Broadcasting on Vector{SubString{String}} does not work in Julia 1.7.0 rc1?

I use Julia 1.7.0rc1 and it seems that broadcasting works for Vector{String} and does not work on Vector{SubString{String}}. Is this something intended or I run into a bug?

For Vector{String} all works as expected:

julia> length.(["1","22","333"])
3-element Vector{Int64}:

For Vector{SubString{String}} Comprehension works:

julia> [length(a) for a in split.("1 22 333")]
3-element Vector{Int64}:

However broadcasting does not:

julia> length.(split.("1 22 333"))

julia> parse.(Int,split.("1 22 333"))
ERROR: MethodError: no method matching parse(::Type{Int64}, ::Vector{SubString{String}})

Debuggin details:

julia> versioninfo()
Julia Version 1.7.0-rc1
Commit 9eade6195e (2021-09-12 06:45 UTC)
Platform Info:
  OS: Windows (x86_64-w64-mingw32)
  CPU: Intel(R) Core(TM) i7-10510U CPU @ 1.80GHz
  LIBM: libopenlibm
  LLVM: libLLVM-12.0.1 (ORCJIT, skylake)
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Very weird edge case, might be a bug.

Note though that you don’t need the . for split - Strings are treated as scalars for broadcasting purposes:

julia> parse.(Int, split("1 22 333"))
3-element Vector{Int64}:
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It also only seems to happen with loop fusion:

julia> t = split.(SubString("1 22 333"))
3-element Vector{SubString{String}}:

julia> parse.(Int, t)
3-element Vector{Int64}:

Yeah, seems like a bug to me - please open an issue at Issues · JuliaLang/julia · GitHub! Thank you for finding this.

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Yes, however:

julia> split("1 22 333") ==  split.("1 22 333")

Yet the outcome of split.("1 22 333") mysteriously fails on broadcasting while to should not. Scalars in broadcasting should be treated as zero sized arrays, no?

Sukera it fails when broadcasting was made on a scalar. See my answer to other post.

Following the Julia Manual

Moreover, like all vectorized “dot calls,” these “dot operators” are fusing . For example, if you compute 2 .* A.^2 .+ sin.(A) (or equivalently @. 2A^2 + sin(A) , using the @. macro) for an array A , it performs a single loop over A , computing 2a^2 + sin(a) for each element of A .

Let us try to translate it for our case. You have "1 22 333" input. You iterate it. Strings have special handling in broadcasting so it is a single element loop (i.e. we do not iterate string), so it seems that just parse(Int, split("1 22 333")) should be done as you passed one element in the input. And this fails.

Am I missing something here?

Here are the outputs:

julia> parse.(Int, split("1 22 333"))
3-element Vector{Int64}:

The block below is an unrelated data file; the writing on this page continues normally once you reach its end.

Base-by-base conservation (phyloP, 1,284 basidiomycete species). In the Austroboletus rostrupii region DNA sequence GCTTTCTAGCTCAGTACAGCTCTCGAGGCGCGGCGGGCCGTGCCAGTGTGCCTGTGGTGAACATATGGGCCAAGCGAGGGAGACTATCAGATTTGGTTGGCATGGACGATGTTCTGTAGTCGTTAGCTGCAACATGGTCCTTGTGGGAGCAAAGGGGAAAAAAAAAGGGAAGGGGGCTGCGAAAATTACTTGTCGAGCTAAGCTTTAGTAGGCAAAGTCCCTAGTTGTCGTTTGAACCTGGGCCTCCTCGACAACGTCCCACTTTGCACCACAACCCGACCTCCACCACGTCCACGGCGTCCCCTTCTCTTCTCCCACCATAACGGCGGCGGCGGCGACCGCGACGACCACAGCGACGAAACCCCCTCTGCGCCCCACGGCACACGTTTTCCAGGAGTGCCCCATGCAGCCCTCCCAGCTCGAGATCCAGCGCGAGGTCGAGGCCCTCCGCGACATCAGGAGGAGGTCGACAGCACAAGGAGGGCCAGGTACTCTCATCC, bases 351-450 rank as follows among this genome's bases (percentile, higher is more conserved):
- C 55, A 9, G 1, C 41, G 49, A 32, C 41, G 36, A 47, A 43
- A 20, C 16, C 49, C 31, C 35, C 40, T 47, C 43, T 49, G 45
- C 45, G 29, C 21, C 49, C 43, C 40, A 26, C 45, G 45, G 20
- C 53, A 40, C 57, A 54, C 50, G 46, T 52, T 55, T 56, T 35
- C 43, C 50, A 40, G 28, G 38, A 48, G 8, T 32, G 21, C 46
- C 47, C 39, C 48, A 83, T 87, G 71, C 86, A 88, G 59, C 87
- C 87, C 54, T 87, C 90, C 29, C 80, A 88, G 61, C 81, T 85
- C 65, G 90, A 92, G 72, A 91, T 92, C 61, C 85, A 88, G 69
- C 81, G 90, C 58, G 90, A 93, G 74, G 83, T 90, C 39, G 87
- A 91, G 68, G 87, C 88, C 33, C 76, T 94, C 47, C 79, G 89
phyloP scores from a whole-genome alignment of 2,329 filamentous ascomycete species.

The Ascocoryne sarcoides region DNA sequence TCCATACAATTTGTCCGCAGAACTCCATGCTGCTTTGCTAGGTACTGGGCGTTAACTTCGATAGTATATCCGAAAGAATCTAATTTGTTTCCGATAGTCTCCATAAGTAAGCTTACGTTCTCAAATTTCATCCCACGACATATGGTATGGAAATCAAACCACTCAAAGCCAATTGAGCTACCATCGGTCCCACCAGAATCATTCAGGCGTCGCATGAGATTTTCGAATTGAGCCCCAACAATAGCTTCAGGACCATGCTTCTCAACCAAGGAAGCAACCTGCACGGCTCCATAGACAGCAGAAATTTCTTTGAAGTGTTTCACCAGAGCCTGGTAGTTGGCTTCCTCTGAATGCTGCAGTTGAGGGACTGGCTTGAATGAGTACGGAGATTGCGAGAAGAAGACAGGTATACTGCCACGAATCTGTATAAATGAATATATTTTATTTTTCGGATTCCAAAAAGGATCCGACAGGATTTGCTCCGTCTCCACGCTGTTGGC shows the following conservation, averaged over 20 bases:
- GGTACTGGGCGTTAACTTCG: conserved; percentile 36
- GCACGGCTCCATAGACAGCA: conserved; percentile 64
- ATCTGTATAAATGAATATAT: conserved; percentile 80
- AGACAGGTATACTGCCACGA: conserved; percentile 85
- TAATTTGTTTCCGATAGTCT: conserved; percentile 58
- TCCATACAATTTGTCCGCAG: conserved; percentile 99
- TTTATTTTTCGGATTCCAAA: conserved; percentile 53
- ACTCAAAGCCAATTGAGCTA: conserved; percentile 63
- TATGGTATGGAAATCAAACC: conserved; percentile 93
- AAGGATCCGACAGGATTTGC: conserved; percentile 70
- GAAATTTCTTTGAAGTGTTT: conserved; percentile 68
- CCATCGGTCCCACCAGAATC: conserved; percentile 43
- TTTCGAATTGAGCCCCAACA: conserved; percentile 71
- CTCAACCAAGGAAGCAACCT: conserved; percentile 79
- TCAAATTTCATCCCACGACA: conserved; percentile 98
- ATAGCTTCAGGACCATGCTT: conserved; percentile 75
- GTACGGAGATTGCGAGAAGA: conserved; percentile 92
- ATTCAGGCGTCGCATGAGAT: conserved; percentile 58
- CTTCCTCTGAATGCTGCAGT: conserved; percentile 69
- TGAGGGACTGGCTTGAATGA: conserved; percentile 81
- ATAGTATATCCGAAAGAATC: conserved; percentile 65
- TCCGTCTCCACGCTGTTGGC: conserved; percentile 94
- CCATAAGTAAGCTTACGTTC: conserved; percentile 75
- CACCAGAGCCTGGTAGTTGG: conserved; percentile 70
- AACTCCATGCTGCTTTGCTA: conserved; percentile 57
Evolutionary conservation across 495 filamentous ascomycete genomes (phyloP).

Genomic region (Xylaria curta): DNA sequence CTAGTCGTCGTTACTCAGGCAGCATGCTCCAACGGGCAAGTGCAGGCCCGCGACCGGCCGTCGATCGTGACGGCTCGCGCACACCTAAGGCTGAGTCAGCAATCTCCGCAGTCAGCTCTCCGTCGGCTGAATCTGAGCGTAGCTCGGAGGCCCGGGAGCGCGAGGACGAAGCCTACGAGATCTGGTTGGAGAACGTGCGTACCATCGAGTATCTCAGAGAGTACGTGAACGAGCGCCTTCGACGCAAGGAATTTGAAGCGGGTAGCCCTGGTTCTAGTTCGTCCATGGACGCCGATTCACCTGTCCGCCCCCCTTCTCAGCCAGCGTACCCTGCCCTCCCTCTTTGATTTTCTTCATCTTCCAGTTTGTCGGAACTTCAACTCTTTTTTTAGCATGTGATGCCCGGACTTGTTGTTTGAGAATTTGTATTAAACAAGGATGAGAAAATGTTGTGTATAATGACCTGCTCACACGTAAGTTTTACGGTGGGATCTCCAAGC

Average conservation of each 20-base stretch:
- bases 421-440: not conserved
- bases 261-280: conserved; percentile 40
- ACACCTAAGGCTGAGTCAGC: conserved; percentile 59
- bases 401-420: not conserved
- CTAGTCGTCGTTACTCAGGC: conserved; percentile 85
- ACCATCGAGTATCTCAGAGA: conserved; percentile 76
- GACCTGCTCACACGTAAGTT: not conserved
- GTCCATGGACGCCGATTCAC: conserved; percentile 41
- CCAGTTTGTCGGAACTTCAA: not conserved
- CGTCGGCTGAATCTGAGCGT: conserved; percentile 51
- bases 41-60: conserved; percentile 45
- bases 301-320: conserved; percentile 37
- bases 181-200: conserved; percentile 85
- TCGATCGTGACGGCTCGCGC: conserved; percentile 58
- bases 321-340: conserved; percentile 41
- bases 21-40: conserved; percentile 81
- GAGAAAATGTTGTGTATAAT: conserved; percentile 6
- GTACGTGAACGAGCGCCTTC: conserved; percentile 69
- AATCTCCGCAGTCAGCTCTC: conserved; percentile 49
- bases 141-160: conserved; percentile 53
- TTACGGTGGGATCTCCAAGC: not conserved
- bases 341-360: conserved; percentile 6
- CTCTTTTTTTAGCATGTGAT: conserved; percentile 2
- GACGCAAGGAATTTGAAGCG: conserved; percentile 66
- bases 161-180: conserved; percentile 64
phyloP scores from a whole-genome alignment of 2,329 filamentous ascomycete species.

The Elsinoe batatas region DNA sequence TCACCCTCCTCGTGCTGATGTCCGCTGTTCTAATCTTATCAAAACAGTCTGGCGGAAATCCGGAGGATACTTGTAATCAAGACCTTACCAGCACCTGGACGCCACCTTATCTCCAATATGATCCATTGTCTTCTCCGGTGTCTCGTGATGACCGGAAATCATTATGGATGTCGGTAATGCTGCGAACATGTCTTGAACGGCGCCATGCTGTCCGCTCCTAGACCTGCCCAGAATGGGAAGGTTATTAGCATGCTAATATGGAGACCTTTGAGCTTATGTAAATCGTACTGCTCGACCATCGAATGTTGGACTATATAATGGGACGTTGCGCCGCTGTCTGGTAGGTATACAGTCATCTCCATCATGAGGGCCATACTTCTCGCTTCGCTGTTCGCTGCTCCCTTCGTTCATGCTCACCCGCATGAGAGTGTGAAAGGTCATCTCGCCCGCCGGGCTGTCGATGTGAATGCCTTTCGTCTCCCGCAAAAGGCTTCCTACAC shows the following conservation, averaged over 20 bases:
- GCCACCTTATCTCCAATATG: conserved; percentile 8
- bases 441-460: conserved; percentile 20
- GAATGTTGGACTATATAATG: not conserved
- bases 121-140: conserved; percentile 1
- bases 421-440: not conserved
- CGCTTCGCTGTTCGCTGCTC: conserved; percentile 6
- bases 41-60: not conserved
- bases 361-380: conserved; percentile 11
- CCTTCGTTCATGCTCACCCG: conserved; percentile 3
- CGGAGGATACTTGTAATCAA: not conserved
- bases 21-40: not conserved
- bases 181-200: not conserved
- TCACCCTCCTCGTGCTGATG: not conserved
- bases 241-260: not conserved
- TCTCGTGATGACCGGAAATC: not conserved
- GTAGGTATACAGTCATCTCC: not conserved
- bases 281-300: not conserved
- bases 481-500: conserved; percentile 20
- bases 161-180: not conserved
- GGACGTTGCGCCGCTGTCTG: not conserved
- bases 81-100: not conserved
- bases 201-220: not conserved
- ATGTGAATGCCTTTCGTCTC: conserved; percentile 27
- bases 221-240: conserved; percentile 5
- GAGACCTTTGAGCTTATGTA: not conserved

julia> parse.(Int, split.("1 22 333"))
ERROR: MethodError: no method matching parse(::Type{Int64}, ::Vector{SubString{String}})

It looks like the second parse gets the entire Vector for some reason? Which is not the expected behavior.

BTW @. fails in a similar way:

julia> @. parse(Int, split("1 22 333"))
ERROR: MethodError: no method matching parse(::Type{Int64}, ::Vector{SubString{String}})

What I say is that this is the expected behavior. Since you input a 0-dimensional argument then parse must be called only once on the output of the split (since 0-dimensional input contains exactly one element).

For example what would you expect to happen if you did parse.(Int, split.(Ref("1 22 333")))?

Note that for broadcasting "1 22 333" and Ref("1 22 333") is exactly the same since:

julia> Base.broadcastable("1 22 33")
Base.RefValue{String}("1 22 33")

Do you find this expected?

julia> string.(identity.(Ref([1,2,3])))
"[1, 2, 3]"

so I understand that whenever more than one dot operator is involved, the dimension for loop fusion is taken from whatever is executed as first?

It’s fused. There is only one iteration. The string is treated as a scalar for broadcasting, and it is the only thing being iterated over. So there is no choice to do something different.

Yes if you pass only one argument and just do function call nesting.

In general no, consider:

julia> .+([1 2], .^(2, [3, 4]))
2×2 Matrix{Int64}:
  9  10
 17  18

So all three arguments take part in determination of the dimension.

However, the dimensions of the output can be determined in a way independent from the functions involved. Only dimensionality of their arguments matters.

Here a special case is if you pass only 0-dimensional arguments, when - for convenience - the result of the operation is not wrapped in a 0-dimensional container, but is unwrapped when broadcasting is performed. And this is probably the reason of the confusion.

See e.g.

julia> sin.(fill(1))

and you can see that 0-dimensional array was dropped.

This behavior is relevant if you wanted to implement custom broadcasting for your own types, as 0-dimensional containers require special treatment.

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It might be helpful to compare this

parse.([Int, Float64], split.("1 2"))

which fails, with this

parse.([Int, Float64], Ref(["1", "2"]))

which fails for essentially the same reason.
The length of the first argument (for iteration) is 2, and the length of the second argument is 1, so it is reused.

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